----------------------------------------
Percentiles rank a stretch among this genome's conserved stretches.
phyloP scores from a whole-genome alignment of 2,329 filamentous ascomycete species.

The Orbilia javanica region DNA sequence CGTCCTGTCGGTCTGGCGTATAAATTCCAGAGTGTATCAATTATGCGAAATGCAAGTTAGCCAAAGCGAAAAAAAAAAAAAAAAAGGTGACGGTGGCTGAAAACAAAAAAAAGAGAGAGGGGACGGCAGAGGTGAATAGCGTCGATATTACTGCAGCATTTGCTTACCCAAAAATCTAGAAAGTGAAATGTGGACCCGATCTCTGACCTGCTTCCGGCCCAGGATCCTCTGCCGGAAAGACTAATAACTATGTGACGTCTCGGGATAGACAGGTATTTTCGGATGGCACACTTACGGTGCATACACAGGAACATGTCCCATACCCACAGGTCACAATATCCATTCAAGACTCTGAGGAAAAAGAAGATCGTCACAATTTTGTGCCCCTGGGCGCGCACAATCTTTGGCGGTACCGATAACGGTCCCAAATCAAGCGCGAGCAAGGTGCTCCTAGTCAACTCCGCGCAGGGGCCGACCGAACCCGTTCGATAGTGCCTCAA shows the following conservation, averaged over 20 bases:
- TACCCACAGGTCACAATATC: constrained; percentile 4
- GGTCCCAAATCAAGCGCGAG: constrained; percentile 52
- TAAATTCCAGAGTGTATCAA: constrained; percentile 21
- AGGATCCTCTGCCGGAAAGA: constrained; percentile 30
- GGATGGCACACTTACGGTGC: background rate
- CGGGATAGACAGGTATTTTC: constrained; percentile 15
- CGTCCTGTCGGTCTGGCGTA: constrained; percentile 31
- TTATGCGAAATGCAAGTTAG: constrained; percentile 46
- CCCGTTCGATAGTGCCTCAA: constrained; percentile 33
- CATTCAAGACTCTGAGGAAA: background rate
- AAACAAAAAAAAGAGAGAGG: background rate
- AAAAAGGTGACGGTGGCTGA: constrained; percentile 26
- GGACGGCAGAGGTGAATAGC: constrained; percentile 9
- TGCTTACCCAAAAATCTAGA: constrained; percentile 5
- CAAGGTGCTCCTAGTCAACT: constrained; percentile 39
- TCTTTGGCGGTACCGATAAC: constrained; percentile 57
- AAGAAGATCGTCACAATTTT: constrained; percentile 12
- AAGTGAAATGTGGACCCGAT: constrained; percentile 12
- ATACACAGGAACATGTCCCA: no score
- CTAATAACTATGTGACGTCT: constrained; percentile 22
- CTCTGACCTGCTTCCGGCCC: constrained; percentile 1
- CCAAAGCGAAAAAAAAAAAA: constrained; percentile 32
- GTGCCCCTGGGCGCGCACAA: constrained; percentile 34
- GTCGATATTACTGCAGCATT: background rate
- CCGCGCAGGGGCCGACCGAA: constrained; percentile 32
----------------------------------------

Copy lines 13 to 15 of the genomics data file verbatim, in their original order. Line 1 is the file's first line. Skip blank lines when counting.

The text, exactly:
- CATTCAAGACTCTGAGGAAA: background rate
- AAACAAAAAAAAGAGAGAGG: background rate
- AAAAAGGTGACGGTGGCTGA: constrained; percentile 26